Form and Content
Gary Paulsen has divided his novel into three major sections: “The Trance,” “The Dreamrun,” and “Dogsong.” As the novel begins, Russel Susskit, a fourteen-year-old Inuit boy, feels that something is missing from his life, but he lacks the words to express what he does not fully understand. Since he is unable to help him, Russel’s father advises his son to seek out Oogruk, a blind old man who still follows the traditional style of Inuit life. Oogruk immediately recognizes Russel’s dissatisfaction with the modern culture that has supplanted many Inuit ways. Although Oogruk claims some of his memory is “dead and gone,” he agrees to teach Russel what he remembers of the old ways. “The Trance” recounts how Russel learns and practices the Inuit traditions, which he finds more fulfilling than his earlier lifestyle.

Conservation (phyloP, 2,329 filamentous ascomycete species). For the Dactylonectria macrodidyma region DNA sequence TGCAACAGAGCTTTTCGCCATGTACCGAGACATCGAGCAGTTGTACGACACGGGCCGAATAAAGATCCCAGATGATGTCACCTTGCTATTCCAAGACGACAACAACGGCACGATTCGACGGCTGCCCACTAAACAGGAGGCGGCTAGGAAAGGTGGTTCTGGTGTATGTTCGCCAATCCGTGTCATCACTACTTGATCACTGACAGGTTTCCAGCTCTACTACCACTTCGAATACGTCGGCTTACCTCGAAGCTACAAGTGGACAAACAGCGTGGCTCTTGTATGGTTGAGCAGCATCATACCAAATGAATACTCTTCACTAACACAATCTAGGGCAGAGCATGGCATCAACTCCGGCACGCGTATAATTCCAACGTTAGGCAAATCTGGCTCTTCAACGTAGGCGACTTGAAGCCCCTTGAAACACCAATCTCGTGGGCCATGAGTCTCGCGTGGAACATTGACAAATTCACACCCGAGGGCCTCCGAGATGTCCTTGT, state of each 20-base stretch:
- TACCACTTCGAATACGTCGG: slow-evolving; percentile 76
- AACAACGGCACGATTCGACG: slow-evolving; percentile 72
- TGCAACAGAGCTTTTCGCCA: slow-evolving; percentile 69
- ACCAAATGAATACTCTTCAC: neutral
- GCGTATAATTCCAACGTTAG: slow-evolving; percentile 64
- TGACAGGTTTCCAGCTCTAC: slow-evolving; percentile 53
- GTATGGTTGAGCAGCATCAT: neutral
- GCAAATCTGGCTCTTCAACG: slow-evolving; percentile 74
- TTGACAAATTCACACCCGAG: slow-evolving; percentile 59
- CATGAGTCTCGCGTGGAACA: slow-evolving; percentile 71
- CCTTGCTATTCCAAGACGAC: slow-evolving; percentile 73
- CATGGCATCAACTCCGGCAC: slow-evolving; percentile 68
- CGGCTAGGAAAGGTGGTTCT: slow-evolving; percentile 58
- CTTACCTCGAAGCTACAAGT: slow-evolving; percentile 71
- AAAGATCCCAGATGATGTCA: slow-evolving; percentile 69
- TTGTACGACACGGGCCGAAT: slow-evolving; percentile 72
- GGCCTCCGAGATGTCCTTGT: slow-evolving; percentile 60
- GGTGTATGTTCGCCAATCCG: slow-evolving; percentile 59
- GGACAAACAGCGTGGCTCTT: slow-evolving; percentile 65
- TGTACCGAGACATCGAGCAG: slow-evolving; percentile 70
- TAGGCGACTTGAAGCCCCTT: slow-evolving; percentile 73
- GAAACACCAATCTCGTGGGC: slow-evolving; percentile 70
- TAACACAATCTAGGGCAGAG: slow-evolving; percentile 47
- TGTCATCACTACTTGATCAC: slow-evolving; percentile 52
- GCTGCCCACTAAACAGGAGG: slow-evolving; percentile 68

During Russel’s training, Oogruk places particular emphasis on the importance of personal songs in Inuit culture. According to Oogruk, the Inuit lost their songs because the missionaries taught them that songs were bad, but Oogruk tells Russel “when we gave up our songs because we feared hell, we gave up our insides as well.” When Russel asks Oogruk to teach him a song, Oogruk tells him that he cannot be taught a song, that he must become a song, an observation which Russel does not fully understand until much later in the story.
After the death of Oogruk, Russel heads north with the old man’s dogsled in a...
(The entire section is 433 words.)